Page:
Office of the Commissioner hosts partners delivering victim care – after dedicated Unit helps a quarter of a million people to cope and recover

DEPUTY Police and Crime Commissioner Ellie Vesey-Thompson welcomed local services to Surrey Police’s headquarters in June, as victim care organisations funded by the Office of the Commissioner united to drive improvements to the care that individuals receive.

During the event, which was hosted by the Office’s commissioning team, representatives from a broad range of charities and services discussed community safety and how to best support victims.

Among the attendees were the team from Surrey Police’s dedicated Victim and Witness Care Unit (VWCU). The Unit, which is jointly funded by the Force and the Office of the Commissioner, marked its fifth anniversary this spring.

The VCWU team were joined by leaders from other services across the county, including: I Choose Freedom;  East Surrey Domestic Abuse Service; North Surrey Domestic Abuse Service; Surrey Minority Ethnic Forum; Surrey and Borders Partnership NHS Foundation Trust’s STARS Service; Innovating Minds, the YMCA’s What is Sexual Exploitation? (WiSE) Service; the county’s Rape and Sexual Abuse Support Centre (RASASC); and Hourglass (safer aging).

Opening the event, Deputy Commissioner Ellie Vesey-Thompson said funding local services that improve community safety and support victims of crime is one of the most crucial elements of the Police and Crime Commissioner Lisa Townsend’s role.

In 2023/24, that included approving nearly £2.7m of funding to support victims of crime to help them cope and recover. The funding has helped pay for specially trained advisors for domestic abuse, sexual violence and fraud as well as counselling, helplines and projects that raised the awareness of modern slavery and the exploitation of children and young people.

This funding has also been made available to local services and specialist organisations to ensure that support is available to victims from Black, Asian and Minority Ethnic, LGBT+ and disabled communities as well as supporting the elderly and children and young people.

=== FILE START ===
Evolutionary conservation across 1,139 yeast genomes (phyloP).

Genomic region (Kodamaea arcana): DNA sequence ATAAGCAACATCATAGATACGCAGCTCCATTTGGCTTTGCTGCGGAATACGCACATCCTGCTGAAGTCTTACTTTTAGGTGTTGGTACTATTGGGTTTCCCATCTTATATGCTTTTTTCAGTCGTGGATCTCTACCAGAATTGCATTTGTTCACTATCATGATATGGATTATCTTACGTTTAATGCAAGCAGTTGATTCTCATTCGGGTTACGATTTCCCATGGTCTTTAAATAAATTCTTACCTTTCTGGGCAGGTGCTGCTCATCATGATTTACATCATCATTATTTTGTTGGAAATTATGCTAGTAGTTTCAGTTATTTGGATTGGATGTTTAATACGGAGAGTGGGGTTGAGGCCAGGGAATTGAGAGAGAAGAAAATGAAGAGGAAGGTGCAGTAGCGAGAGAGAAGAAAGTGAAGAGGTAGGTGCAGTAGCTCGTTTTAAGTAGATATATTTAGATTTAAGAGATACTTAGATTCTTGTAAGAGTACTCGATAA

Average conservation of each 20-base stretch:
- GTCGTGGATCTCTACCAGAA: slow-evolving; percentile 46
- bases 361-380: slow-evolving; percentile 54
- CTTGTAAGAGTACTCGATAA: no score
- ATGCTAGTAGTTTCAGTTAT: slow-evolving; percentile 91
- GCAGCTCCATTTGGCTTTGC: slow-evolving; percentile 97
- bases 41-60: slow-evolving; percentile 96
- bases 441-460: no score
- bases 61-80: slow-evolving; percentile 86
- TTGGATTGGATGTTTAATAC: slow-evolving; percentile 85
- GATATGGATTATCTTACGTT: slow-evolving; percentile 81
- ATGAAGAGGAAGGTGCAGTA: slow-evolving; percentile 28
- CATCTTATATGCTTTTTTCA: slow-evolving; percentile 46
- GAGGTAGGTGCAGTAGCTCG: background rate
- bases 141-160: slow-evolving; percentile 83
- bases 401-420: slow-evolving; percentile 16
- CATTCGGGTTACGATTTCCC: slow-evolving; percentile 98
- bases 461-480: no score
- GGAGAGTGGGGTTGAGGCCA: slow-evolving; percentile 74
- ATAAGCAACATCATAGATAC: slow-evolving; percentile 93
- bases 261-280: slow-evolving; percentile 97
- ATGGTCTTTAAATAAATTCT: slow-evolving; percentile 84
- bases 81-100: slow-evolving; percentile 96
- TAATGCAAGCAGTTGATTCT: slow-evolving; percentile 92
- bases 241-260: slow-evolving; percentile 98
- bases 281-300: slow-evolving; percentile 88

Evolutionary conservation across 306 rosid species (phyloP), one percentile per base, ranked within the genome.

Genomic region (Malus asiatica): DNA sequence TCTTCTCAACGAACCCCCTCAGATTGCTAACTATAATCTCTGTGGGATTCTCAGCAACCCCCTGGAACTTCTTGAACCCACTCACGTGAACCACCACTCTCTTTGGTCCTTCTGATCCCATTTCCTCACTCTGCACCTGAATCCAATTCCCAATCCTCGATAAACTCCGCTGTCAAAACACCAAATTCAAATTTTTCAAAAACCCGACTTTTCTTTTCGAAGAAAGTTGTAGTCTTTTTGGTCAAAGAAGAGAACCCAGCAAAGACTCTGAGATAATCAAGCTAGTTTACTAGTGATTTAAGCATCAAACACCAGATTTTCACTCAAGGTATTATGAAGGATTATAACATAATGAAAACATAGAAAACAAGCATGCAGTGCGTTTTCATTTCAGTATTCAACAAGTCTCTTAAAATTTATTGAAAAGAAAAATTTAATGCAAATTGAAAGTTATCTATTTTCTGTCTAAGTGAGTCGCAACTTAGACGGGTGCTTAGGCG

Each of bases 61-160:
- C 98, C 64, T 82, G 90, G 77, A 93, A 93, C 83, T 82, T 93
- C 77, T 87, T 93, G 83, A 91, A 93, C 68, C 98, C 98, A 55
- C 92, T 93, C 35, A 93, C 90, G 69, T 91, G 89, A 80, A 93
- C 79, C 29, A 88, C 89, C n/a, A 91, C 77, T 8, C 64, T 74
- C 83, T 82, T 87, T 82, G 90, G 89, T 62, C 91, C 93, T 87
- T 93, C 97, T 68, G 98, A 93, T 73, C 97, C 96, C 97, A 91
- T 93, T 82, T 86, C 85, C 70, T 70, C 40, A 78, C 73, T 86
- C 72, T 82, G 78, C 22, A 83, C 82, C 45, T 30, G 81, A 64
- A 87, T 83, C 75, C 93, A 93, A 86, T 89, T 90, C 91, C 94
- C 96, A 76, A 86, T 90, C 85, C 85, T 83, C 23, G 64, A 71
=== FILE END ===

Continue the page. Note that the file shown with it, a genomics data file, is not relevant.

Over the course of the day, visitors discussed the opportunities and challenges affecting victim care in the UK, including the pressure on organisations to meet increasing demand with limited resources.

The programme included a specific focus on how the Commissioner’s Office, as a leading funder of victim care in Surrey, can help organisations to provide the best care possible.

Police and Crime Commissioner Lisa Townsend said: “Victims and witnesses of crime deserve the best possible support during what will often be one of the most difficult times in their lives.

“I am incredibly proud of the fantastic services we support in Surrey, who provide some of the best victim care in the UK.

“But they are under increasing pressure, and it is vital to me that our Office can continue to support them by helping to make it easier for victims to contact the right service sooner.

“We must also encourage more sustainable funding to protect the people and projects helping victims to cope and recover.”

“I truly don’t know what I would have done without our phone calls, your advice and continued support. This has been such a tough process and you have helped me so much.”

– Victim supported by Surrey Police’s Victim and Witness Care Unit

Both Lisa and Ellie attended the Victim and Witness Care Unit celebrations during the spring.

Since 2019, the Unit has provided advice and support to over a quarter of a million people in Surrey.

It has also helped more than 4,000 individuals with ongoing practical and emotional support needs to navigate the criminal justice system and cope with the impact of their experiences.

Some victims of crime will suffer from a fear of going out, difficulty continuing work or education, panic attacks, and post-traumatic stress disorder.

The Unit also aims to keep victims engaged with the criminal justice system. One case involved seven victims of childhood sexual violence. When their case was delayed by two years, the Unit provided care and support to help them cope. Staff were also on-hand to help all seven individuals as they took to the witness stand during the two-month trial to see justice done.

Rachel Roberts, Head of the Surrey Police Victim and Witness Care Unit, said: “The Unit is here to help anyone affected by crime, no matter how long ago it happened, or whether you have reported it to the police or not.

“Impartial from any criminal justice process, we aim to support you, and anyone else who may have been directly affected, such as family members, to cope and recover.

“We will explore with you the most suitable ways to do this to meet your individual needs and circumstances, including helping you to understand your rights and entitlements under the Victims’ Code of Practice and ensuring you feel informed about any police processes and the options available to you.

“We can also make onwards referrals to other support agencies who may be able to help.”

list of all support services available to victims in Surrey is available here.

All victims of crime in Surrey are automatically referred to the Victim and Witness Care Unit or a specialist provider of care at the point a crime is reported. Individuals can also self-refer themselves by calling 01483 639949 or visiting

Support and advice are available to every victim of a crime in Surrey regardless of when the offence occurred.

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